Curiously, the other four flashes that make up this sequence all seemed to me to refer to religion, especially, Christianity, in some elliptical or tangential way. This could make the viewer interpret this particular, somewhat cryptic, flash through the lens of a religious interpretation also. The straight lines that converge on the figure of the dove seem to me to be like very elongated crosses, leading me to think that the subtext of this flash is the Crucifixion. The identification of Christ with the dove is also standard in Christian iconography... as the Protoevangelium attributed to St. James says, " And lo, an angel of the Lord appeared saying unto him: "Go forth and assemble them that are widowers of the people, and let them bring every man a rod, and to whomsoever the Lord shall show a sign, his wife shall she [Mary] be." [...] Joseph received the last rod: and lo, a dove came forth of the rod and flew upon the bead of Joseph."
The halo around the head of the dove in the flash seems to lend further credence to this interpretation -- clearly, divinity is being attributed to this dove-figure.
But what of the caption saying "with error"? I am not sure of this, but I think that this, too, could lend itself to an interpretation consistent with my hypothesis. Christ, after all, is, in Christian mythology, the son of god who appears in human form, and his humanity then points to the fallible, error-prone nature of man, as God endows man with free will precisely so that man can commit errors. Furthermore, the word "error" has a phonetic similarity with "arrow", and perhaps we can think of the converging straight lines as a set of arrows piercing the dove, in yet another metaphor (alongside the Crucifixion) of martyrdom -- especially the martyrdom of St. Sebastian.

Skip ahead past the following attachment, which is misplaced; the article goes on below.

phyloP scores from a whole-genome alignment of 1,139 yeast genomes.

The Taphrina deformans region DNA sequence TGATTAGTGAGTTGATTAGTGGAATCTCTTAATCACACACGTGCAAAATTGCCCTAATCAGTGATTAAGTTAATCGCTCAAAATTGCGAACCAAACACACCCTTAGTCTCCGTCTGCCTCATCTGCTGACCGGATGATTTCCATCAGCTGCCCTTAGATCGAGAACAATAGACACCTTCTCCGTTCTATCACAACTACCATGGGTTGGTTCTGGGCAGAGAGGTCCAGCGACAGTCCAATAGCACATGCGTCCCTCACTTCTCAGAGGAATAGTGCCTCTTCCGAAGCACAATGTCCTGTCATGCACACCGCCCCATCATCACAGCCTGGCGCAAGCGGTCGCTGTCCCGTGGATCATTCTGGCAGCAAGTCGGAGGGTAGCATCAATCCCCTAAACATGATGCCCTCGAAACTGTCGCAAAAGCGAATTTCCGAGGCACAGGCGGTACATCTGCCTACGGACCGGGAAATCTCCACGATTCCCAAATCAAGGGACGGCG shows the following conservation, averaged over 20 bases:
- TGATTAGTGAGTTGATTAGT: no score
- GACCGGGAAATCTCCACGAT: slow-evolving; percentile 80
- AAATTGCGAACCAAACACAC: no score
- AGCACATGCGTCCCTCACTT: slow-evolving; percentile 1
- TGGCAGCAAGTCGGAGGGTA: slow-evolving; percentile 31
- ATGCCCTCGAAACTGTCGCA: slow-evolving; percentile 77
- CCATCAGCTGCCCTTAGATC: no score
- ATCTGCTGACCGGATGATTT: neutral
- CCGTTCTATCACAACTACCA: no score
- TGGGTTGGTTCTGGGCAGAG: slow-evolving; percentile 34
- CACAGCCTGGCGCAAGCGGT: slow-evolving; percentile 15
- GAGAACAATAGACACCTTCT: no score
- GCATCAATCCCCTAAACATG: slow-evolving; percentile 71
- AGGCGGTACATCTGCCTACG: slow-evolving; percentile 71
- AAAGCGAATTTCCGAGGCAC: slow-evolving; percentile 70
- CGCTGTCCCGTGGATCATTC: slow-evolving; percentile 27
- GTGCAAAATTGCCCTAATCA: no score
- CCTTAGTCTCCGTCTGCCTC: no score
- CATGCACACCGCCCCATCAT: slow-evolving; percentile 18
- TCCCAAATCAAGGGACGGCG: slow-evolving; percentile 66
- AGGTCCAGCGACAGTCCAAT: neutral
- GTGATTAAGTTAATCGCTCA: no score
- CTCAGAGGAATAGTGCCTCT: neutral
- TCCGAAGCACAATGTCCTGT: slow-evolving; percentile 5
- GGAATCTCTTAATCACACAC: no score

I looked at the "artist's statements" stored in a corner of the exhibition to see if I could find any clue to the work, but Forman's statement about himself was also very gnomic and cryptic. He says: " I respect yet resent the hammer that forged me as an artist. However, I constantly strive to relate to the smith and not the shoe."
He seeks, it thus seems, a relationship with what he appears to conceive as a Creator, and so my guess is that the religious interpretation of his work that I ventured above may not be very much amiss.
Another very interesting work at the exhibition is Jeff Zuck's "Dragon Tiger" (liquid acrylic on illustration board). You can see it at the bottom of this blog posting. Although I had initially thought of it as a stylized representation of a four-fingered palm of a hand, if you pay attention, you can see that it actually represents two human bodies (torsos), side by side, viewed from the back -- a dragon on the back of one and a tiger on the back of the other.
As the philosopher Baruch Spinoza wrote, in 1677, in his Ethics: "No one has yet determined what the human body is capable of." [The Ethics, III, by Baruch Spinoza, Proposition 2, Scholium.]
In the hand of the giften tattoo artist, the human body becomes... a dragon, a tiger, at the will of the tattoo machine vibrating with skilled dexterity, inscribing its magic on the canvas of the human skin, its potentiality limited only by the imagination.